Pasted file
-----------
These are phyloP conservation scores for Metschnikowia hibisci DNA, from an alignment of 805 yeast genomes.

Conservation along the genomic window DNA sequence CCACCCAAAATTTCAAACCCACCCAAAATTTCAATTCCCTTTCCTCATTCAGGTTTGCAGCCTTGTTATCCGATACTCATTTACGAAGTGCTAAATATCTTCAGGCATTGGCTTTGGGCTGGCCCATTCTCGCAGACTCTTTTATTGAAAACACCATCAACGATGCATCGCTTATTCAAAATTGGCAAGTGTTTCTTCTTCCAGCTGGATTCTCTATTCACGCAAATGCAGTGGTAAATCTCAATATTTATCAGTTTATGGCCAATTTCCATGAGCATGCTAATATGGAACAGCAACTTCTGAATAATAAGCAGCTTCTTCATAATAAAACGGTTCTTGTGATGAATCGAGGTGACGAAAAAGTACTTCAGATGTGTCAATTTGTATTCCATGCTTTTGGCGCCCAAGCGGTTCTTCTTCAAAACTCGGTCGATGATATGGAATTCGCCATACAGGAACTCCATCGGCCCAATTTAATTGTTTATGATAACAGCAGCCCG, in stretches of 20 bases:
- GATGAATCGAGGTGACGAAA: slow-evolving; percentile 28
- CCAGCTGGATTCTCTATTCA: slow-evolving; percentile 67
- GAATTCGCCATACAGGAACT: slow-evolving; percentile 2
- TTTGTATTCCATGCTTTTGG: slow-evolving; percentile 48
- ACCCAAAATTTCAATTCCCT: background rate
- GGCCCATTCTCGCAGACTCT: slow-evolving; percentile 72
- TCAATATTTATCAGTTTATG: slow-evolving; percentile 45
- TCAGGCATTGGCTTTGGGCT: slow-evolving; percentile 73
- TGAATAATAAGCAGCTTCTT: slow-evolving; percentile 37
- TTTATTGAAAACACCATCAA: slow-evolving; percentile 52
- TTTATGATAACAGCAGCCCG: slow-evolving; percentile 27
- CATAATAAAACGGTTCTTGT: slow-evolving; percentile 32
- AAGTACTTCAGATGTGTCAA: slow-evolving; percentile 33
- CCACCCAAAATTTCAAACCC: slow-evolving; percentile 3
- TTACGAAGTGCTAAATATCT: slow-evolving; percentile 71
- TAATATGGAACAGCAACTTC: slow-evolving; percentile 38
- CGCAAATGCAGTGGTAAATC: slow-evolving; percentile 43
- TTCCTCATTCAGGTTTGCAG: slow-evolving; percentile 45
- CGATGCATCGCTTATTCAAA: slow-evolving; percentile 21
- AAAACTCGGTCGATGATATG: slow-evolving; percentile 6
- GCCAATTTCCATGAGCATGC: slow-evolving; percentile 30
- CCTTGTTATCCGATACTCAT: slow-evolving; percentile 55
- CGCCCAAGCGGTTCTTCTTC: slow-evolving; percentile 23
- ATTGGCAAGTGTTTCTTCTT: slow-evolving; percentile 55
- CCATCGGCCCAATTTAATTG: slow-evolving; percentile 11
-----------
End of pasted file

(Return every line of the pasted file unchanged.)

These are phyloP conservation scores for Metschnikowia hibisci DNA, from an alignment of 805 yeast genomes.

Conservation along the genomic window DNA sequence CCACCCAAAATTTCAAACCCACCCAAAATTTCAATTCCCTTTCCTCATTCAGGTTTGCAGCCTTGTTATCCGATACTCATTTACGAAGTGCTAAATATCTTCAGGCATTGGCTTTGGGCTGGCCCATTCTCGCAGACTCTTTTATTGAAAACACCATCAACGATGCATCGCTTATTCAAAATTGGCAAGTGTTTCTTCTTCCAGCTGGATTCTCTATTCACGCAAATGCAGTGGTAAATCTCAATATTTATCAGTTTATGGCCAATTTCCATGAGCATGCTAATATGGAACAGCAACTTCTGAATAATAAGCAGCTTCTTCATAATAAAACGGTTCTTGTGATGAATCGAGGTGACGAAAAAGTACTTCAGATGTGTCAATTTGTATTCCATGCTTTTGGCGCCCAAGCGGTTCTTCTTCAAAACTCGGTCGATGATATGGAATTCGCCATACAGGAACTCCATCGGCCCAATTTAATTGTTTATGATAACAGCAGCCCG, in stretches of 20 bases:
- GATGAATCGAGGTGACGAAA: slow-evolving; percentile 28
- CCAGCTGGATTCTCTATTCA: slow-evolving; percentile 67
- GAATTCGCCATACAGGAACT: slow-evolving; percentile 2
- TTTGTATTCCATGCTTTTGG: slow-evolving; percentile 48
- ACCCAAAATTTCAATTCCCT: background rate
- GGCCCATTCTCGCAGACTCT: slow-evolving; percentile 72
- TCAATATTTATCAGTTTATG: slow-evolving; percentile 45
- TCAGGCATTGGCTTTGGGCT: slow-evolving; percentile 73
- TGAATAATAAGCAGCTTCTT: slow-evolving; percentile 37
- TTTATTGAAAACACCATCAA: slow-evolving; percentile 52
- TTTATGATAACAGCAGCCCG: slow-evolving; percentile 27
- CATAATAAAACGGTTCTTGT: slow-evolving; percentile 32
- AAGTACTTCAGATGTGTCAA: slow-evolving; percentile 33
- CCACCCAAAATTTCAAACCC: slow-evolving; percentile 3
- TTACGAAGTGCTAAATATCT: slow-evolving; percentile 71
- TAATATGGAACAGCAACTTC: slow-evolving; percentile 38
- CGCAAATGCAGTGGTAAATC: slow-evolving; percentile 43
- TTCCTCATTCAGGTTTGCAG: slow-evolving; percentile 45
- CGATGCATCGCTTATTCAAA: slow-evolving; percentile 21
- AAAACTCGGTCGATGATATG: slow-evolving; percentile 6
- GCCAATTTCCATGAGCATGC: slow-evolving; percentile 30
- CCTTGTTATCCGATACTCAT: slow-evolving; percentile 55
- CGCCCAAGCGGTTCTTCTTC: slow-evolving; percentile 23
- ATTGGCAAGTGTTTCTTCTT: slow-evolving; percentile 55
- CCATCGGCCCAATTTAATTG: slow-evolving; percentile 11